Blog: Dispossession documentary misrepresents the Glasgow housing landscape
Following Harry Woodward’s blog on Tuesday, Helen Moore offers her reflections on Paul Sng’s documentary Dispossession: The Great Social Housing Swindle.
As a committee member of a community controlled housing association in Glasgow I came away from the June screening and Q&A session of this film feeling both frustrated and discouraged.
The film did a good job of providing context to the questionable deals between some local authorities in London and big property developers. It also explored the consequences of these transactions, which often squeeze tenants out of their long-term homes and force them to relocate, often miles from where they’ve lived out their lives. As is always the case, these stories were made even more powerful by hearing them told, directly to camera, by people themselves.
All the more disappointing then, that when it came to the Glasgow setting, this voice was missing. Although there were a few interviews with local people, unlike in the London segment, these were not representative of tenants, and didn’t appear to draw directly upon personal experiences. This omission meant that the narrative presented around the social housing sector in Glasgow was, at best, incomplete and at worst, seriously flawed.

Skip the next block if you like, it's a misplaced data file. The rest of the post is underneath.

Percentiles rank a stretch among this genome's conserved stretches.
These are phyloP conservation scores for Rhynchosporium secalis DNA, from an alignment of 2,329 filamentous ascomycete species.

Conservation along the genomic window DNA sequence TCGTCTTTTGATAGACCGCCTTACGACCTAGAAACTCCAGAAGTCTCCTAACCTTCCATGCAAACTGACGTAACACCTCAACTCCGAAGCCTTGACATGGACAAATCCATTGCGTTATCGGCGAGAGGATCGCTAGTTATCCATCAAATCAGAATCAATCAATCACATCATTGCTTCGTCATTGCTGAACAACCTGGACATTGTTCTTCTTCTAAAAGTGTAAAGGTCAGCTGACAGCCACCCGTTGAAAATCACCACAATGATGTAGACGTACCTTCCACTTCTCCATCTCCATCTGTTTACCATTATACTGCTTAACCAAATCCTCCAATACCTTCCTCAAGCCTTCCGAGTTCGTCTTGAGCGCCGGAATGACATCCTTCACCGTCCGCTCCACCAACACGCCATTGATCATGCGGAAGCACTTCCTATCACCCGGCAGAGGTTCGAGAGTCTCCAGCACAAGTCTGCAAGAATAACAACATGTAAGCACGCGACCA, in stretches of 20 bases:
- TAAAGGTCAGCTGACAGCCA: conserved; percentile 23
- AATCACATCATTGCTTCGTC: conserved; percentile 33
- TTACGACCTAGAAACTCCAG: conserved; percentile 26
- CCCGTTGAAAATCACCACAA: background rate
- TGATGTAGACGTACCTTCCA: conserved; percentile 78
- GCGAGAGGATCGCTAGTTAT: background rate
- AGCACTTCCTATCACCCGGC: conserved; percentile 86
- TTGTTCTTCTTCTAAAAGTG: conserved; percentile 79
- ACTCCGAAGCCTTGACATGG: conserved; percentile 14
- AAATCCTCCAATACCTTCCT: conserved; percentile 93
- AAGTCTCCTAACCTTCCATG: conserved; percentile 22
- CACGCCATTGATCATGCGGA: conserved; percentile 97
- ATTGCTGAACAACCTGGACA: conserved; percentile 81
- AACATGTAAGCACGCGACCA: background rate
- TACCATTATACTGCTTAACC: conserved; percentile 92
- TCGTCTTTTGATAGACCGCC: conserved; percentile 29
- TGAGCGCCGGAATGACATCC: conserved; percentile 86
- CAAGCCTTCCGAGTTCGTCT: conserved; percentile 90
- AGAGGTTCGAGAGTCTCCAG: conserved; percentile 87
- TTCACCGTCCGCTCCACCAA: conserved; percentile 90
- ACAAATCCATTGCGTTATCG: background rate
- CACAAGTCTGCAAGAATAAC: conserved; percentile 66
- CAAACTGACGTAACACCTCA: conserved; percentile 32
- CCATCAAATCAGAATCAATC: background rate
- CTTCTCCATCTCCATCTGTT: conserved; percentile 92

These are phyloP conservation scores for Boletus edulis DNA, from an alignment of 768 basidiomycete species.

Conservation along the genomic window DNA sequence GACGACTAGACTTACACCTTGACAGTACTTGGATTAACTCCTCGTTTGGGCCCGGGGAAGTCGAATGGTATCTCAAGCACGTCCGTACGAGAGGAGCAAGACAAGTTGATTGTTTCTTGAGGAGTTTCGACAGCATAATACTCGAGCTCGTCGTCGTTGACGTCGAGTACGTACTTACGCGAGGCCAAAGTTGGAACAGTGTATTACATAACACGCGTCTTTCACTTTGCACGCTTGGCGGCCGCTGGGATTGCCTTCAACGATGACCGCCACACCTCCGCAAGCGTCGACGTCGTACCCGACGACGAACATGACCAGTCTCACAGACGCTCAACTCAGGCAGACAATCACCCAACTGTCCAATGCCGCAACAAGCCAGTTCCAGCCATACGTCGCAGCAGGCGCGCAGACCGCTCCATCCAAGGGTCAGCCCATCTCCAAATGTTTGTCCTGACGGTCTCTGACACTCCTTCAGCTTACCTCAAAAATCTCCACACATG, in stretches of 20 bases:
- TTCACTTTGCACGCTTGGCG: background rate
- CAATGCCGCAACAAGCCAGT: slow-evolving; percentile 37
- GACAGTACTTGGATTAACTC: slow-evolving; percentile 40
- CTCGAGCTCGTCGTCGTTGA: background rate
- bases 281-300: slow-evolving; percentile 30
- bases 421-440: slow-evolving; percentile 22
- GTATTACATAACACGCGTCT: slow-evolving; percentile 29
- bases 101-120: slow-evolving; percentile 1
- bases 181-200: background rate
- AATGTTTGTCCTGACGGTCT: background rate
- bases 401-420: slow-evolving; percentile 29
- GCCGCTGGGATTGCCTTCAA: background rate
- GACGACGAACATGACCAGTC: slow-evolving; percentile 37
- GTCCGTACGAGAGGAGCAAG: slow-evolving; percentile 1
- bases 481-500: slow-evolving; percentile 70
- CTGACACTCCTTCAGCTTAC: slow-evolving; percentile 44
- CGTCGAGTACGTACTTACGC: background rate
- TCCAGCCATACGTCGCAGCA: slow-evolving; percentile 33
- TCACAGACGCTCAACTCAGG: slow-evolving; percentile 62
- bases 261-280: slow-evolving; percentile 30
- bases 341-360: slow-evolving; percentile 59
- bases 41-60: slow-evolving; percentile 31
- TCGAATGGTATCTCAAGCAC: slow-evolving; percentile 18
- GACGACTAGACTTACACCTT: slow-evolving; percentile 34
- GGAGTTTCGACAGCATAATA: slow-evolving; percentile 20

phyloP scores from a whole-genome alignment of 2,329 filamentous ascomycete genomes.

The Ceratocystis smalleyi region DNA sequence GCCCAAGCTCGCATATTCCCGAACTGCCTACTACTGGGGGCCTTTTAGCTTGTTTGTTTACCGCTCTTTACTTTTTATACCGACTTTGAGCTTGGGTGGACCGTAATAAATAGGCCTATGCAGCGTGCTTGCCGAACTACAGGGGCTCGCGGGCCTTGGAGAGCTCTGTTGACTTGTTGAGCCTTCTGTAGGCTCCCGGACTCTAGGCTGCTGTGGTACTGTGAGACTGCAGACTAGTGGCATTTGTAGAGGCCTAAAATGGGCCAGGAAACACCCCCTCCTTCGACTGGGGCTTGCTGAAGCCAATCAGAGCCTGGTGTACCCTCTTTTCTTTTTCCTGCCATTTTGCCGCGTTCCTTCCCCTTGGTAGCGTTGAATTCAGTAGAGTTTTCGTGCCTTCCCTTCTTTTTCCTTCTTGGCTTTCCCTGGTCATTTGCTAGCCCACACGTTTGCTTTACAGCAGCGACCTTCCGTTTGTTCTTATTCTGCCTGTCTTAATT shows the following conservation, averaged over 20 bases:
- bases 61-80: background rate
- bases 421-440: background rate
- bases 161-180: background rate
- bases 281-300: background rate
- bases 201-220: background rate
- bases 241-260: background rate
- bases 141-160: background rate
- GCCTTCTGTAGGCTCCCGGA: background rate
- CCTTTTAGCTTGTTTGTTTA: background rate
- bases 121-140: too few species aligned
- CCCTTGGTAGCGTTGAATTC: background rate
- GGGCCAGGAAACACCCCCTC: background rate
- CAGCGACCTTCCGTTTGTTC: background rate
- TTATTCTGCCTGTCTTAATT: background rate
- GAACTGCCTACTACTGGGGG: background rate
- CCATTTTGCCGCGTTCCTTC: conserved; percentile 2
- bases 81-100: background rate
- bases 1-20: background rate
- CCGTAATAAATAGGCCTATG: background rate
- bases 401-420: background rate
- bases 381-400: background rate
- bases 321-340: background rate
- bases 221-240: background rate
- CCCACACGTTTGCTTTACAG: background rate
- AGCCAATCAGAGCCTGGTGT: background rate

This partial picture of the context in Glasgow was exacerbated by two further oversights. The first was the failure to mention that housing policy is devolved in Scotland and that the Scottish Government is supportive of the social housing sector as a whole, as is Glasgow City Council. The second was the superficial treatment given to stock transfer in the city. Indeed there was no mention of Second Stage Transfer whatsoever.
The housing association movement has played a vital role in helping to bring about physical and social regeneration in communities across Glasgow. Community controlled housing associations have over 1,000 voluntary management committee members, and the majority of these are local residents. In a film which focused on threats to the fabric of communities and how they can be destroyed by external forces, it would have been great to see this success story feature as part of the overall narrative.
This documentary could have been a useful conduit for opening a dialogue on some of the key issues around social housing. However, I think we should question the value of a film which is light on research and facts, and manages to misrepresent the housing landscape and sector in Glasgow.
No one’s claiming that Glasgow is a utopian housing world - there are clearly issues here too. But it would have been nice for committee members, housing staff, and others in the sector to have had the chance to contribute to the film and to talk candidly about some of these issues. Truly, this was a missed opportunity.